Looking to recent events in Las Vegas, it’s easy to think that US law has failed to protect the victims of that senseless tragedy. As much as Australians like to believe our relatively strict gun laws will protect us from another Port Arthur, the fact remains – current regulations do not prevent a determined individual from acquiring a number of firearms and sufficient ammunition to permit, in theory, mass shootings. Perhaps alarmingly, for the first time in 20 years since Port Arthur, Australia now has more private firearms in circulation than it did before that massacre.
If our enviable track record of avoiding these types of incidents is ever sullied, will it mean the Australian approach has been unsuccessful – that we too have failed to protect our citizens? The truth perhaps lies not in measuring headline events, but in the day-to-day statistics of gun availability and their less predictable consequences.
Take for example the (reportedly) 58 toddler-involved shootings in the US in 2015. The number is one short of those killed in Nevada and includes 21 toddlers that accidentally killed themselves or others. In that same year, a total of 20 Americans were killed by terrorists. In Australia there were 3 unintentional gun deaths in 2015*.
It is often argued that the US Constitution’s Second Amendment enshrines an individual right to bear arms. Prior to a controversial 2008 US Supreme Court decision upholding individual gun rights, US courts variously held that any right was potentially limited to states protecting themselves from federal interference.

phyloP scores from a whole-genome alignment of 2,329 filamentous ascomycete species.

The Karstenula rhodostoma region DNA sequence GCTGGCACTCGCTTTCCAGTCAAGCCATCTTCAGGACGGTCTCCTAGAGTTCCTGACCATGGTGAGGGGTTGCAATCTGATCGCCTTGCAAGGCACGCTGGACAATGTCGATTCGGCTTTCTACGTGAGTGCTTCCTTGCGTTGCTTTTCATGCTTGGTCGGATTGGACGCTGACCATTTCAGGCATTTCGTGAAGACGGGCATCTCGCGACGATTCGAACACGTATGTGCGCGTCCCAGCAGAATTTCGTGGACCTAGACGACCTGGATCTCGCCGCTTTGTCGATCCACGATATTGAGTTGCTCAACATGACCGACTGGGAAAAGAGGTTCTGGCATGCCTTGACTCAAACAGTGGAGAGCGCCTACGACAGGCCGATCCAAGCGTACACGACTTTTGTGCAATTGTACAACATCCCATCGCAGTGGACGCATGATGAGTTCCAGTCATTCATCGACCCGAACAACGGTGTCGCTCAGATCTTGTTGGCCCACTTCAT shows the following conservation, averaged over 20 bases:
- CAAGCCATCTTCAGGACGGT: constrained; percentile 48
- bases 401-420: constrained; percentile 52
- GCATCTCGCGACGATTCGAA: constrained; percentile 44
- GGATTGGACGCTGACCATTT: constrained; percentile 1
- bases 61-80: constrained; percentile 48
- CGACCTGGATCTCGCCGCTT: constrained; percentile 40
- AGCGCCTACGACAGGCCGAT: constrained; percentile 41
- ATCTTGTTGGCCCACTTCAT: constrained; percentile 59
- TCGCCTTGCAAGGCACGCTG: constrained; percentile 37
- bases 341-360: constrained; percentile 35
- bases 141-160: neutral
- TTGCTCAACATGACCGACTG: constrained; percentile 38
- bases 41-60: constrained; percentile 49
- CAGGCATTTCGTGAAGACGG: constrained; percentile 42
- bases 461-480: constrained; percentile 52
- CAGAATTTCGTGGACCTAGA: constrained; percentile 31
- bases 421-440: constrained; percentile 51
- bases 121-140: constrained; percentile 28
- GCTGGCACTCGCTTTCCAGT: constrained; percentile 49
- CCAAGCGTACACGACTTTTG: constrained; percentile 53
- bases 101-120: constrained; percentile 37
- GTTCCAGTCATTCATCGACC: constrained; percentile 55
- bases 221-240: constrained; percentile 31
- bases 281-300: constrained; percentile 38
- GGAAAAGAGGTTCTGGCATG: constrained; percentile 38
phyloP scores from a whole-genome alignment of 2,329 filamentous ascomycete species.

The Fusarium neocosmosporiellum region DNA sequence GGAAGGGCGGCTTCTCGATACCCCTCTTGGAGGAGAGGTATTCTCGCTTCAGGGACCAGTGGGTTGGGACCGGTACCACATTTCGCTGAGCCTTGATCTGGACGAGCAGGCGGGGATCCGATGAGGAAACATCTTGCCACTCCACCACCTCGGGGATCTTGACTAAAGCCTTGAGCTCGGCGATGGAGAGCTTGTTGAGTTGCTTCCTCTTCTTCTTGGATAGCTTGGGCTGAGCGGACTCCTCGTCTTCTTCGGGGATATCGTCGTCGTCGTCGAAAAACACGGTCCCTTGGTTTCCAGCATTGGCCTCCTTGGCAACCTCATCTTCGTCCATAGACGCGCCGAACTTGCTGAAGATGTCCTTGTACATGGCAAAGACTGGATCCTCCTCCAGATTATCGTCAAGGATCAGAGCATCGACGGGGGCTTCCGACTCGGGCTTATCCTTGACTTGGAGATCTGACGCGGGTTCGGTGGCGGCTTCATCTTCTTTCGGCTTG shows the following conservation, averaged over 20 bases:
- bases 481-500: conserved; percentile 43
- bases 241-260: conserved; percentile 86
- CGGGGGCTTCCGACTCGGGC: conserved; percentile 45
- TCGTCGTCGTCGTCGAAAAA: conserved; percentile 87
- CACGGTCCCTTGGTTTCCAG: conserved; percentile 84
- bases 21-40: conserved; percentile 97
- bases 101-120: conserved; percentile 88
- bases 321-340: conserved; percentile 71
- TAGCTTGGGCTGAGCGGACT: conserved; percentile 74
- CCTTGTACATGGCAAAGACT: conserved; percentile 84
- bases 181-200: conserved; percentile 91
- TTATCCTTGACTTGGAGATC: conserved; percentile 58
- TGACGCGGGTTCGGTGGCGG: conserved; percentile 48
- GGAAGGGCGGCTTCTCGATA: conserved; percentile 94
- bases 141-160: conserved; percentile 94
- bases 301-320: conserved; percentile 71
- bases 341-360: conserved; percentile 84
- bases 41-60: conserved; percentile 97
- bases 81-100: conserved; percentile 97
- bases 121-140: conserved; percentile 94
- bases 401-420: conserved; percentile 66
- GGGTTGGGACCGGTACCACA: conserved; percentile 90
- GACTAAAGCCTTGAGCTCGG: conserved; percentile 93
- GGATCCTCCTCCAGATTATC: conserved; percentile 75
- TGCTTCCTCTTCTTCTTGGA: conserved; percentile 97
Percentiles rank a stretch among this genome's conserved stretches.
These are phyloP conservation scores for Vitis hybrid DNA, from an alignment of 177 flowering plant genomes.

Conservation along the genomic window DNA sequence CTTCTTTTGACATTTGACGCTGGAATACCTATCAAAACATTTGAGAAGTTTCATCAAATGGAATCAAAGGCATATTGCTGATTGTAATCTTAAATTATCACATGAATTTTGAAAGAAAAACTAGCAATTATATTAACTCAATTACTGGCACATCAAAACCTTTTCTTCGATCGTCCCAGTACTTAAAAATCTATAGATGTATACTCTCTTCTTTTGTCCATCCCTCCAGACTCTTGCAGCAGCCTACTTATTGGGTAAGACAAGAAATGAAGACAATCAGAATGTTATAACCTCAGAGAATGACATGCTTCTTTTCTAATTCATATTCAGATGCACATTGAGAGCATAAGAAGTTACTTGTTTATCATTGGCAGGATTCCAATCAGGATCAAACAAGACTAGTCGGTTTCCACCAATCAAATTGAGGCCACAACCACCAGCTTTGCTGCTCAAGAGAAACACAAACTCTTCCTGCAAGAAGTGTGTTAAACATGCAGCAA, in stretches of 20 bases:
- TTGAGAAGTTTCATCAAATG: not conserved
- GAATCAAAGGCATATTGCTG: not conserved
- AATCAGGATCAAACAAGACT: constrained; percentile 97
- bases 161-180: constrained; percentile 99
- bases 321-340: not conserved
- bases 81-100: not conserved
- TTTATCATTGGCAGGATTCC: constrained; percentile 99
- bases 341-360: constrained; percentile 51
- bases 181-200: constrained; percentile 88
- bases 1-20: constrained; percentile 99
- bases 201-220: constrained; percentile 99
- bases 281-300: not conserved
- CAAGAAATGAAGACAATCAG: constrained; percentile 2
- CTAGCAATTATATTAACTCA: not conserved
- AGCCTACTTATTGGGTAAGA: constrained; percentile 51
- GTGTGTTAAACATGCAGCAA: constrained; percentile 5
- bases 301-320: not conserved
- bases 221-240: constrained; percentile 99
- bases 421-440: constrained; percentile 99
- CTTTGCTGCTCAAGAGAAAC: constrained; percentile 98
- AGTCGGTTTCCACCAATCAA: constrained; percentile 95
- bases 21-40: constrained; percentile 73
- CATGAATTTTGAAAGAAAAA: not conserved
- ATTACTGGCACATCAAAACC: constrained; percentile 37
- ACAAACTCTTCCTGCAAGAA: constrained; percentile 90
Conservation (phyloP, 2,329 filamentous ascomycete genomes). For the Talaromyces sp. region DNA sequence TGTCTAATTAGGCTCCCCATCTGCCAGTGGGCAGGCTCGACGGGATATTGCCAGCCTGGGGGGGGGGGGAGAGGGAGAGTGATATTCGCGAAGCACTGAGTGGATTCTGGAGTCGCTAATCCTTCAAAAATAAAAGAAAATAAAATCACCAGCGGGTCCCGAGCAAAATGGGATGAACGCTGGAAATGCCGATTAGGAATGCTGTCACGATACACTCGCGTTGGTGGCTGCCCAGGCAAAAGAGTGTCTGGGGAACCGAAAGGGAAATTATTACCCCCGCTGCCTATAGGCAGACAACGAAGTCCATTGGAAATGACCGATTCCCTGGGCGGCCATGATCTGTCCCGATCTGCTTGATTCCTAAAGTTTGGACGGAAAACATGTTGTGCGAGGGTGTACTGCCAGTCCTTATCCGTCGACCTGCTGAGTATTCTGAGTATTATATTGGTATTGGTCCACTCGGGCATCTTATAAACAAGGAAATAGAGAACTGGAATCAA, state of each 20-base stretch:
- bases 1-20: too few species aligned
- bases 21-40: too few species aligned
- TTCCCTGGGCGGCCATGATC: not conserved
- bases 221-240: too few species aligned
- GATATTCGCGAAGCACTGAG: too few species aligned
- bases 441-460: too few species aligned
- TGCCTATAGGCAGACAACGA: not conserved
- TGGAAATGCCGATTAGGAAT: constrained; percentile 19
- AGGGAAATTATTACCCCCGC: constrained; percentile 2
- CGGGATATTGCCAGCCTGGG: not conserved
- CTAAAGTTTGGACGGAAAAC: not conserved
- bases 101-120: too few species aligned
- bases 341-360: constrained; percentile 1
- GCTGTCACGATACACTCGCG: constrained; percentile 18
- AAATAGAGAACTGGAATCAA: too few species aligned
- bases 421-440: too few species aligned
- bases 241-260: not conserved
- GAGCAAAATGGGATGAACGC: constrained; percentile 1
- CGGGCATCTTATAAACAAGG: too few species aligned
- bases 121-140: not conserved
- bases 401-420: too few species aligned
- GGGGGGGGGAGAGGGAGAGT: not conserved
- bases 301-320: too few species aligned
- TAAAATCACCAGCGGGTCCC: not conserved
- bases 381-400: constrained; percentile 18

By comparison, Australian gun ownership is not constructed as a right, but as a privilege and a responsibility. Protection of others is at the core of much of our legislation. The social and cultural significance of this premise – of preferring the rights of the many over the individual – is not generally viewed as terminal to our personal freedom, but an acceptance that society has chosen to protect itself.
Regardless of whether Australia continues to avoid headline gun incidents, we are not immune from tragedy.
*2016 ‘Underlying Cause of Death, All Causes, Australia, 2004-2015 – Accidental Injury.’ Causes of Death, Australia, 2015; 3303.0, Table 1.2 (Chapter XX). Canberra: Australian Bureau of Statistics.
This is general information only, and does not constitute specific legal advice. If you would like further information in relation to this matter or other legal matters please contact our office on 9841 2322.
Written by HHG Special Counsel, Marcus Hodge.
Published in the Albany Advertiser on 19 October 2017.